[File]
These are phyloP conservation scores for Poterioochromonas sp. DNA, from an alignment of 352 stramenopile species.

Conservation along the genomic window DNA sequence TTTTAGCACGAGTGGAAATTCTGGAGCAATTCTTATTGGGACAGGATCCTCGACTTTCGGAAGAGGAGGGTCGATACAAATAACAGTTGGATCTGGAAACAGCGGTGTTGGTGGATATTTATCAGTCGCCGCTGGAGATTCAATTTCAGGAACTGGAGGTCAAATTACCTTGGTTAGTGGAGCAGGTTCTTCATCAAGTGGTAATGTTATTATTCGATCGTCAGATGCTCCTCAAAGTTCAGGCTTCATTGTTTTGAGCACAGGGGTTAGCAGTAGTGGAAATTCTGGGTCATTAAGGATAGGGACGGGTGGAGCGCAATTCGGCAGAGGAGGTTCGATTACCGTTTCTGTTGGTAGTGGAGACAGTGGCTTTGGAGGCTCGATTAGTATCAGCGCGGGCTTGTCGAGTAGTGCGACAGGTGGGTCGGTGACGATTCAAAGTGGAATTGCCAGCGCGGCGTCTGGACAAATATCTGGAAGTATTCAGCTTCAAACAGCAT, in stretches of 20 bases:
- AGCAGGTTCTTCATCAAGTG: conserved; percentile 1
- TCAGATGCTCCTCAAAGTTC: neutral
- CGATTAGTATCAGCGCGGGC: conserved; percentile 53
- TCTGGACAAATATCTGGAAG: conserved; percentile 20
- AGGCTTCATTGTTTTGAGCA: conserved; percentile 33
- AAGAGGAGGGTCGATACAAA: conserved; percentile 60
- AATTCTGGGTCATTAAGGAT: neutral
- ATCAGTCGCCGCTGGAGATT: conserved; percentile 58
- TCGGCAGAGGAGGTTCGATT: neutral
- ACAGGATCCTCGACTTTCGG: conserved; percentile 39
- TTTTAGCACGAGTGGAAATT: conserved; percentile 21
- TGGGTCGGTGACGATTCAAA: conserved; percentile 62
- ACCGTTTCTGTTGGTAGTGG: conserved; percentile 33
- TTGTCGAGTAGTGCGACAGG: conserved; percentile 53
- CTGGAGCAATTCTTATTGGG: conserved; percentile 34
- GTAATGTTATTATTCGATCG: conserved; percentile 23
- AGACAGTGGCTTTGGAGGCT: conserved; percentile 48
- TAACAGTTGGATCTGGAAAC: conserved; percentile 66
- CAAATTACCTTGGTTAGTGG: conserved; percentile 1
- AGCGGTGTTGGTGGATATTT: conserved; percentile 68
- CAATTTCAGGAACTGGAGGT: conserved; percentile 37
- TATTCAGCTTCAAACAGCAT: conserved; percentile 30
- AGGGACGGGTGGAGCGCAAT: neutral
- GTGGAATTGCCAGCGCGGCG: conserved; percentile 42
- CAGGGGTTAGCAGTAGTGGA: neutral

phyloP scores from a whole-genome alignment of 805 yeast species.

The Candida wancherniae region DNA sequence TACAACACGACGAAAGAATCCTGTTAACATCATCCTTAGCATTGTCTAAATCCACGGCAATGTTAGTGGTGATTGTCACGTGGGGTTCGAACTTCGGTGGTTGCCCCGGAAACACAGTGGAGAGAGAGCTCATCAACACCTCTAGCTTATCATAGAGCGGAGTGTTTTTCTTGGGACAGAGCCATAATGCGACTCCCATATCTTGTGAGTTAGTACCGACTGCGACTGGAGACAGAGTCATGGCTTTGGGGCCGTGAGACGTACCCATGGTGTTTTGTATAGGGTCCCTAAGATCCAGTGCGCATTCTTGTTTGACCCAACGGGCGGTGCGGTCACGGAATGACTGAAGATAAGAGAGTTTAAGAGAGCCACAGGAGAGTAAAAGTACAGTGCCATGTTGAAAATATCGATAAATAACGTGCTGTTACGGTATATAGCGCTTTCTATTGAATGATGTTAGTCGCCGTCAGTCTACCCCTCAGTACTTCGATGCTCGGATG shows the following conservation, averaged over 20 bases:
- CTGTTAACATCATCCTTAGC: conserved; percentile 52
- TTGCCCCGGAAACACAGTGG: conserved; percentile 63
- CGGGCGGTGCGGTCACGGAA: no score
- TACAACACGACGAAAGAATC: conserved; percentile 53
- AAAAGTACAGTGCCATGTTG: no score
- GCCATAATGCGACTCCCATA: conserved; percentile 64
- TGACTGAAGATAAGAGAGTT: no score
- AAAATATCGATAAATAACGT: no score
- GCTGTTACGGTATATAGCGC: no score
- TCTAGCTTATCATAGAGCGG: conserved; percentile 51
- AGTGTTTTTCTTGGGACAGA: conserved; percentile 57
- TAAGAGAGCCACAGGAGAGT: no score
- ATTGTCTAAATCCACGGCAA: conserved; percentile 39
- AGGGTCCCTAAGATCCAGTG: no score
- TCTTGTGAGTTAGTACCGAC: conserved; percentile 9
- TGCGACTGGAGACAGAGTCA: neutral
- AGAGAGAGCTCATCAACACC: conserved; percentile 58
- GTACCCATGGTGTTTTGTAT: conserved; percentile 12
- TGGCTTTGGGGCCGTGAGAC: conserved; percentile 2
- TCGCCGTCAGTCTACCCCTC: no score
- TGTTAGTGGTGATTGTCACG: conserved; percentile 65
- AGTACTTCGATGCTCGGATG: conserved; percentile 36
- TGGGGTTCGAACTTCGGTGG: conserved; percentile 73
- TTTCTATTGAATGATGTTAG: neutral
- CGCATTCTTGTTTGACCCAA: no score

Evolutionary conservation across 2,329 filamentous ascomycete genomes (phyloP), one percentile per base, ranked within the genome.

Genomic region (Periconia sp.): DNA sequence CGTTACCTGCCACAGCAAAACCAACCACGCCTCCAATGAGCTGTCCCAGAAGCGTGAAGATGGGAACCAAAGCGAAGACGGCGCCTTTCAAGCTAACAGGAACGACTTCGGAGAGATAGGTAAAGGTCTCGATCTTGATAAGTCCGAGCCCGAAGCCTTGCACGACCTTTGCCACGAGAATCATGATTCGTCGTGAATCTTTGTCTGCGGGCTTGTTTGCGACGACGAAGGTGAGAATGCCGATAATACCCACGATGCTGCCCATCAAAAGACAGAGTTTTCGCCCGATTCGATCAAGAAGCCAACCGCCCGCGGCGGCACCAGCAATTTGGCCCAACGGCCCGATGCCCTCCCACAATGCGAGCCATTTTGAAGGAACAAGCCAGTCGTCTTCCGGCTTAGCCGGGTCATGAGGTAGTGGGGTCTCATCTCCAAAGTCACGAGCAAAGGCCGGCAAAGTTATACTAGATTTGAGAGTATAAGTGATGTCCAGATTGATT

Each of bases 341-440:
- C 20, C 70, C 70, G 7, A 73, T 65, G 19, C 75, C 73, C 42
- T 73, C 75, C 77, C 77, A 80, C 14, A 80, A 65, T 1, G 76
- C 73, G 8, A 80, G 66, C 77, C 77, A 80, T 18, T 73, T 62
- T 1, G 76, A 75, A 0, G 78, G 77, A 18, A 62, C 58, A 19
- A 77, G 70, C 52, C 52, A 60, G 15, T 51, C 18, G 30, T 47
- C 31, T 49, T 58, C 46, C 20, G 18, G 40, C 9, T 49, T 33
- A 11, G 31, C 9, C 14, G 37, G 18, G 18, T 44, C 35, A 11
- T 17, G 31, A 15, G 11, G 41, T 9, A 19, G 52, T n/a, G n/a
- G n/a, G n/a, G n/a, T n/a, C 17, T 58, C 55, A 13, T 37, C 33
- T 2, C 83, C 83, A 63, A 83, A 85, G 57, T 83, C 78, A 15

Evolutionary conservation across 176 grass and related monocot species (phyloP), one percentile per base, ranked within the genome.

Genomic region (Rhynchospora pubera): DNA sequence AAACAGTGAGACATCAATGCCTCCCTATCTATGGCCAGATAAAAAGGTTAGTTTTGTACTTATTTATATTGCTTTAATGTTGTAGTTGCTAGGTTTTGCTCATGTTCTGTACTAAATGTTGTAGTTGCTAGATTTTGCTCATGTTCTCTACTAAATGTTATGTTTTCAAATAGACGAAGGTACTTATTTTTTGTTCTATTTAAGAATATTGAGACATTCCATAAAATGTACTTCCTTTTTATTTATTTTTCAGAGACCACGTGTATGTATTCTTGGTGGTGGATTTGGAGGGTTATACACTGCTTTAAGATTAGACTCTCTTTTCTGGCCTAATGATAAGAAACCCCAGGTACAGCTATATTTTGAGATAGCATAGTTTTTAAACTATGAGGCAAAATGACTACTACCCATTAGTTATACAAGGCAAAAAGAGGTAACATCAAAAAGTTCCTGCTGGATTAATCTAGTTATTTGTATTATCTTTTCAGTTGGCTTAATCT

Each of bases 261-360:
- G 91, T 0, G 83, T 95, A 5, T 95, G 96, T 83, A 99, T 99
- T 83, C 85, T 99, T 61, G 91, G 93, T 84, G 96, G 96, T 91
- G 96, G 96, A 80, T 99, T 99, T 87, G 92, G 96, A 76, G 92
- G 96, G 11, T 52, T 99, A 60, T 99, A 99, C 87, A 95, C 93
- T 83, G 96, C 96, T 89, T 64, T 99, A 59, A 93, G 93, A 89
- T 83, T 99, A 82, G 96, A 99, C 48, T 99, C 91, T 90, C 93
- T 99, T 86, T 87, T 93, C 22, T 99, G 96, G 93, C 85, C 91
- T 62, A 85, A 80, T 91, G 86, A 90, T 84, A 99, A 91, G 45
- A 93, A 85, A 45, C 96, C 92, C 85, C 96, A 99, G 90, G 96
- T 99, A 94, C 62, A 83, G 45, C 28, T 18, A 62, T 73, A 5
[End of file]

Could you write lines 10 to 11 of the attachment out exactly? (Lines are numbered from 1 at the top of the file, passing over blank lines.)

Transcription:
- ATCAGTCGCCGCTGGAGATT: conserved; percentile 58
- TCGGCAGAGGAGGTTCGATT: neutral